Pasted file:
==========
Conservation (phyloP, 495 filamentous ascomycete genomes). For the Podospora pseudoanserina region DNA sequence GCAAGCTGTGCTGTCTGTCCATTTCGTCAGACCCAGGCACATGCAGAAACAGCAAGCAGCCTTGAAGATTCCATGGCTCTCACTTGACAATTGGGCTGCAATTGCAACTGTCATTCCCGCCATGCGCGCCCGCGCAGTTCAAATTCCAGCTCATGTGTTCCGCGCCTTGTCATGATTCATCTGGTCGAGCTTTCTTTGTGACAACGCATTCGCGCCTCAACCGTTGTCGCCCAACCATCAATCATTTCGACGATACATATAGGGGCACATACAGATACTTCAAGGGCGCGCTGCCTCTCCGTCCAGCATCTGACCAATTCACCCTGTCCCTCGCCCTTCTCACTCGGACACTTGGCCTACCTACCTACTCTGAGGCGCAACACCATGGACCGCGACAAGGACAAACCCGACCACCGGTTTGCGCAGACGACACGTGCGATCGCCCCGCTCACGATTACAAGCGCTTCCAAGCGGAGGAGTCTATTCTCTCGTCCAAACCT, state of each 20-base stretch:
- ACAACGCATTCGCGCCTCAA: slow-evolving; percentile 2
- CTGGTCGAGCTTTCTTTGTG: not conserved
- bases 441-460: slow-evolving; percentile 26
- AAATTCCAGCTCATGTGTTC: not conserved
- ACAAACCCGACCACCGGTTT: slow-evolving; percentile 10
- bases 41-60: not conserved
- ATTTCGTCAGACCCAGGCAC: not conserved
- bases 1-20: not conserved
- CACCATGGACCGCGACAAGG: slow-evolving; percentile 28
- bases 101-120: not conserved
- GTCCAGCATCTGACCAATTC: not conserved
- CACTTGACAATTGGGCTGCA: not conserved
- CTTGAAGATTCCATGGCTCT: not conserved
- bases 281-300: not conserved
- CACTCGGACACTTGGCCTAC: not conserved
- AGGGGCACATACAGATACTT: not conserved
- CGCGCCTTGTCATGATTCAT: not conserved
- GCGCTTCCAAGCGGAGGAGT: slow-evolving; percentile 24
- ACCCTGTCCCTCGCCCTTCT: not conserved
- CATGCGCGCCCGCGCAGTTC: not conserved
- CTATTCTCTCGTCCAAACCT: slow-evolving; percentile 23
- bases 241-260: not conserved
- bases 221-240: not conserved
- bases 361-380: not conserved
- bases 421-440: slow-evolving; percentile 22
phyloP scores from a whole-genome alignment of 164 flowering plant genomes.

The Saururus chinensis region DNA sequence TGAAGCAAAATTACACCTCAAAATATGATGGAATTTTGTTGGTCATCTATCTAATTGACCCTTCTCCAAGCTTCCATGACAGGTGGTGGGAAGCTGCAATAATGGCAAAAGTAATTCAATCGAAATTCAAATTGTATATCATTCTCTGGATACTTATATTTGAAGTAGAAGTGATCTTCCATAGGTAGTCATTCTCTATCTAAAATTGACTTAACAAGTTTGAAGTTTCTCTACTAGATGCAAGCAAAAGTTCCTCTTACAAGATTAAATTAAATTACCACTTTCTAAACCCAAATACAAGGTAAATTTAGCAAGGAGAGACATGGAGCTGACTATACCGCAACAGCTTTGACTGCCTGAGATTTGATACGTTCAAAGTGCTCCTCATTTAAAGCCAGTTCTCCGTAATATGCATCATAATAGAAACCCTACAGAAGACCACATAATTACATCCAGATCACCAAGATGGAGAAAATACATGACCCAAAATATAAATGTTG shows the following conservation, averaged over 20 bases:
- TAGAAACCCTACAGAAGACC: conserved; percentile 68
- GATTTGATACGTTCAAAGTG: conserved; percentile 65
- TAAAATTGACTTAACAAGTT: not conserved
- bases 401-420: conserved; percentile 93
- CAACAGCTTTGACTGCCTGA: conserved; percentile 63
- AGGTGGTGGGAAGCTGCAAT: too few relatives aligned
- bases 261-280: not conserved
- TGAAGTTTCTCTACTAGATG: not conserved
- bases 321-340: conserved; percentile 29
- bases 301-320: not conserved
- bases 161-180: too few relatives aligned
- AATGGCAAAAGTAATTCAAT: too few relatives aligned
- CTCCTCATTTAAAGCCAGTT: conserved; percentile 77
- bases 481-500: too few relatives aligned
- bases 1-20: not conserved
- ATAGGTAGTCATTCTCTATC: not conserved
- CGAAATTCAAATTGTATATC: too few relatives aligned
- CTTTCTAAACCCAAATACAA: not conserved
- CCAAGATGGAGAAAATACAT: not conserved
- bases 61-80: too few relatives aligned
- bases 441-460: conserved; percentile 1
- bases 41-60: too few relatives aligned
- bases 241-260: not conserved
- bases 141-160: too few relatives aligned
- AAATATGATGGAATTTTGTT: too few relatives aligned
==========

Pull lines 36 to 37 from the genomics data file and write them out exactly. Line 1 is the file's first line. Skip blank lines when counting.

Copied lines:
- TGAAGTTTCTCTACTAGATG: not conserved
- bases 321-340: conserved; percentile 29